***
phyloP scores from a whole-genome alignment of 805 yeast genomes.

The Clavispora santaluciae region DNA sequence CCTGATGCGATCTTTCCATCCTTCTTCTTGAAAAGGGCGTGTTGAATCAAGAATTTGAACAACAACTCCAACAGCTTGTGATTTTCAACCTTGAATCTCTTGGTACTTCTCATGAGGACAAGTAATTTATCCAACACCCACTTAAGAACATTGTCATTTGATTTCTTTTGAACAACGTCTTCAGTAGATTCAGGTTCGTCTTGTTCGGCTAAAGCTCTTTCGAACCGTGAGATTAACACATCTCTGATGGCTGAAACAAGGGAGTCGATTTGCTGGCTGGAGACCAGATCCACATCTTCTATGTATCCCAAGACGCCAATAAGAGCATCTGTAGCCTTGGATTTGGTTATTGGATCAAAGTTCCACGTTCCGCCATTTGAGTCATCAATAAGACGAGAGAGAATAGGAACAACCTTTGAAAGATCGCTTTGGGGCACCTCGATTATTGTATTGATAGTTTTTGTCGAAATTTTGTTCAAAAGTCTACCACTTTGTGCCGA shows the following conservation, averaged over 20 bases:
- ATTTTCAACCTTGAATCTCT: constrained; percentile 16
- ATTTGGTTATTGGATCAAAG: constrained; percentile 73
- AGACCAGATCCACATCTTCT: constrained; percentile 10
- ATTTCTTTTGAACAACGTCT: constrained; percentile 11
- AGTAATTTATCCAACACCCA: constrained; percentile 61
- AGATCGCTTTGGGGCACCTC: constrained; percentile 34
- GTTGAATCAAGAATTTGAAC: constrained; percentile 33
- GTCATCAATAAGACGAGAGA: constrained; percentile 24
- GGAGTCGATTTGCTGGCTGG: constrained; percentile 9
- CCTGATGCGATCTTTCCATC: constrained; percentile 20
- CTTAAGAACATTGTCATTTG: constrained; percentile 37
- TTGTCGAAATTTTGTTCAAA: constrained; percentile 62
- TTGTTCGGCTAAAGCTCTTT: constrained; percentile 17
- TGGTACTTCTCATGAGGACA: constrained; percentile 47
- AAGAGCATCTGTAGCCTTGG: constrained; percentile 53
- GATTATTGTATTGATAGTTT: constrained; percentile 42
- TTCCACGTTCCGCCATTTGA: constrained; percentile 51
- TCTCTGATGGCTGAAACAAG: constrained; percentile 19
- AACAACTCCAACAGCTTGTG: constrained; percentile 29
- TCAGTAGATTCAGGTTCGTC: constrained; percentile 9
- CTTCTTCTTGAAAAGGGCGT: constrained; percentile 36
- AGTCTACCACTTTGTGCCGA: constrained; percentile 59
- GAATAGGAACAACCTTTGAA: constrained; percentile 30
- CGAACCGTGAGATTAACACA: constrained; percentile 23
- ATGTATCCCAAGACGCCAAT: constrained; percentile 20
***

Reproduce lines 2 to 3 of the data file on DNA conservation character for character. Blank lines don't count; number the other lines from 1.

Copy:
The Clavispora santaluciae region DNA sequence CCTGATGCGATCTTTCCATCCTTCTTCTTGAAAAGGGCGTGTTGAATCAAGAATTTGAACAACAACTCCAACAGCTTGTGATTTTCAACCTTGAATCTCTTGGTACTTCTCATGAGGACAAGTAATTTATCCAACACCCACTTAAGAACATTGTCATTTGATTTCTTTTGAACAACGTCTTCAGTAGATTCAGGTTCGTCTTGTTCGGCTAAAGCTCTTTCGAACCGTGAGATTAACACATCTCTGATGGCTGAAACAAGGGAGTCGATTTGCTGGCTGGAGACCAGATCCACATCTTCTATGTATCCCAAGACGCCAATAAGAGCATCTGTAGCCTTGGATTTGGTTATTGGATCAAAGTTCCACGTTCCGCCATTTGAGTCATCAATAAGACGAGAGAGAATAGGAACAACCTTTGAAAGATCGCTTTGGGGCACCTCGATTATTGTATTGATAGTTTTTGTCGAAATTTTGTTCAAAAGTCTACCACTTTGTGCCGA shows the following conservation, averaged over 20 bases:
- ATTTTCAACCTTGAATCTCT: constrained; percentile 16